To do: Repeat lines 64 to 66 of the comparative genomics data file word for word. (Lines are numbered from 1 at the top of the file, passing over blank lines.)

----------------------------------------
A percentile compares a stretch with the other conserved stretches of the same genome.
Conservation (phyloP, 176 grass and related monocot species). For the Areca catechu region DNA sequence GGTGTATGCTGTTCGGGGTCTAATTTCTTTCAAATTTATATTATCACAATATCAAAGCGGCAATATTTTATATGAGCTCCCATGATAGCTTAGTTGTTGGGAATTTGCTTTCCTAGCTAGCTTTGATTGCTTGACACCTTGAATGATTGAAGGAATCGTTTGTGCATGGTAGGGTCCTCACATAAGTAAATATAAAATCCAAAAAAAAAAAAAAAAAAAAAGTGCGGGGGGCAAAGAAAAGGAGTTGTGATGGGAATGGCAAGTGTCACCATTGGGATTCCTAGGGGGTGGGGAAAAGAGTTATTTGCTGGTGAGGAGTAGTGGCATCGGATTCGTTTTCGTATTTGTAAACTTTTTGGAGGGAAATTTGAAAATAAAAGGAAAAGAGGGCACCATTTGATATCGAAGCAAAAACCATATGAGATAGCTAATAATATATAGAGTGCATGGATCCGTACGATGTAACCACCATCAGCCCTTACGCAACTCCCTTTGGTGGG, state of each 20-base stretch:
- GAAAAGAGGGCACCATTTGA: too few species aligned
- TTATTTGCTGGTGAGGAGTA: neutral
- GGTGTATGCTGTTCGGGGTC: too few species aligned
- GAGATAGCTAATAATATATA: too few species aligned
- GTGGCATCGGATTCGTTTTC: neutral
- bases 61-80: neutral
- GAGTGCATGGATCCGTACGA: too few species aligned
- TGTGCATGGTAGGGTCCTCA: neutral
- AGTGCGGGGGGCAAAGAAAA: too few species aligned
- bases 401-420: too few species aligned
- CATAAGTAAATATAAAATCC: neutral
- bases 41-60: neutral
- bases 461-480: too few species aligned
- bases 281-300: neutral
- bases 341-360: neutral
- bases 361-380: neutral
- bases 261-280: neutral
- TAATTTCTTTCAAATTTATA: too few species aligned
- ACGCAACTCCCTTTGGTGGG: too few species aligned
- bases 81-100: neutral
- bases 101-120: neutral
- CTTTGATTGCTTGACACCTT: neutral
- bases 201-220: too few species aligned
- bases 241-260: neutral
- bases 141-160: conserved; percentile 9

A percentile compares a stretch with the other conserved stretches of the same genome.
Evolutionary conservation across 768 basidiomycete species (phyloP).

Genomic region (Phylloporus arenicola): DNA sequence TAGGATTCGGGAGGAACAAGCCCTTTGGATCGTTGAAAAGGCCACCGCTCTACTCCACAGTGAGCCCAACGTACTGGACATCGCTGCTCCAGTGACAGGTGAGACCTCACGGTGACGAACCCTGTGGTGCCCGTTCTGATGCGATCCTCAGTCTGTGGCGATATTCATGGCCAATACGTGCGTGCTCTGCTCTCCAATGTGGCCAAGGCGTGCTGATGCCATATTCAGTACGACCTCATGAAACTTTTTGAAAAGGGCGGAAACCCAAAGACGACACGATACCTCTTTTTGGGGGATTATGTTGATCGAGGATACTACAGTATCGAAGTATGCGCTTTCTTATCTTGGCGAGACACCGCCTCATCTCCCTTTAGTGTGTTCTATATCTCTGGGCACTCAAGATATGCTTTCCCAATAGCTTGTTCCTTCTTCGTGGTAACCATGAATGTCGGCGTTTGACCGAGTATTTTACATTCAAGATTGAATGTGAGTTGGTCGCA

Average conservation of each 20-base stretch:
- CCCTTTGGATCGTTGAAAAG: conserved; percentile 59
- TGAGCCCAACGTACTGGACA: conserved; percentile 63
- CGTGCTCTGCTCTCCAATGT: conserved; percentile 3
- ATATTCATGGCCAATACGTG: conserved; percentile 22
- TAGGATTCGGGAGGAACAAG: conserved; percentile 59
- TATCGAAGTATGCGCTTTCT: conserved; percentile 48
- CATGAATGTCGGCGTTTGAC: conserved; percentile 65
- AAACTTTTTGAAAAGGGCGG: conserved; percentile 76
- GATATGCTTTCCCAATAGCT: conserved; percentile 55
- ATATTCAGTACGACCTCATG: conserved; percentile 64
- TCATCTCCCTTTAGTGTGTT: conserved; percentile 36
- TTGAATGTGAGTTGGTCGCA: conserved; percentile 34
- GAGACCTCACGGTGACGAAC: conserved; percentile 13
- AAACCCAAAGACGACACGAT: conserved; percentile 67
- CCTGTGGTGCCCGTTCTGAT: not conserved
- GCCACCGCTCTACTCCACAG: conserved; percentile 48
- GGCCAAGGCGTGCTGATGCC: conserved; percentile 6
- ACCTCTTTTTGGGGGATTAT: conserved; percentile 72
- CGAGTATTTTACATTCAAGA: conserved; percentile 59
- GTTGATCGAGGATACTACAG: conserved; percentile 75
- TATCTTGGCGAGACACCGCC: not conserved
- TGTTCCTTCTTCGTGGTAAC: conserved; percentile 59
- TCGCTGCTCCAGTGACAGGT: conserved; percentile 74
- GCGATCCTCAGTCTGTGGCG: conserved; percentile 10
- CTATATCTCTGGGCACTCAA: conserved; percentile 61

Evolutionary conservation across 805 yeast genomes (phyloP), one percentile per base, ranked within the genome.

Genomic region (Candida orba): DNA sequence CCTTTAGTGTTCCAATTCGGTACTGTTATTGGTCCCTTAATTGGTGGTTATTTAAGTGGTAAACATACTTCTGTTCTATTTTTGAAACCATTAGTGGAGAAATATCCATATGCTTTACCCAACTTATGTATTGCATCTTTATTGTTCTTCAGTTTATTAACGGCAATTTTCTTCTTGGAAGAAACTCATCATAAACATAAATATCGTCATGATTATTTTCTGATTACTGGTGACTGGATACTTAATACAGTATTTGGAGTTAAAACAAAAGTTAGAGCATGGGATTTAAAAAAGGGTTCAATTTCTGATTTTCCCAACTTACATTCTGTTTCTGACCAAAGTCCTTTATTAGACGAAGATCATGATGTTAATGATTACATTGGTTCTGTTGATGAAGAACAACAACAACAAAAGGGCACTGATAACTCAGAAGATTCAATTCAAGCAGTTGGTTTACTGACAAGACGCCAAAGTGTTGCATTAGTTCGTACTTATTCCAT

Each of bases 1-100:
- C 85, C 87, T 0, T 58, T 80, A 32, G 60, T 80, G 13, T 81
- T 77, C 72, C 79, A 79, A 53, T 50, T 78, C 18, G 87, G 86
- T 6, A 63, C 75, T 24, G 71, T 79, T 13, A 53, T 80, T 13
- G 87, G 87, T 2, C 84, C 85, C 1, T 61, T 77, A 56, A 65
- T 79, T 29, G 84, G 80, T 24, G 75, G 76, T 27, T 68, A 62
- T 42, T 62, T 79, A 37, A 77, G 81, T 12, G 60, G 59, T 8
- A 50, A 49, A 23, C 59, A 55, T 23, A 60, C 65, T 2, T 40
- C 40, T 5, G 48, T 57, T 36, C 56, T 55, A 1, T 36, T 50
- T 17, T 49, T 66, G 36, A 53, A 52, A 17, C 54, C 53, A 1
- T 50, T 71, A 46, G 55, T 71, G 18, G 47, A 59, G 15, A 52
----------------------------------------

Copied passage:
- T 79, T 29, G 84, G 80, T 24, G 75, G 76, T 27, T 68, A 62
- T 42, T 62, T 79, A 37, A 77, G 81, T 12, G 60, G 59, T 8
- A 50, A 49, A 23, C 59, A 55, T 23, A 60, C 65, T 2, T 40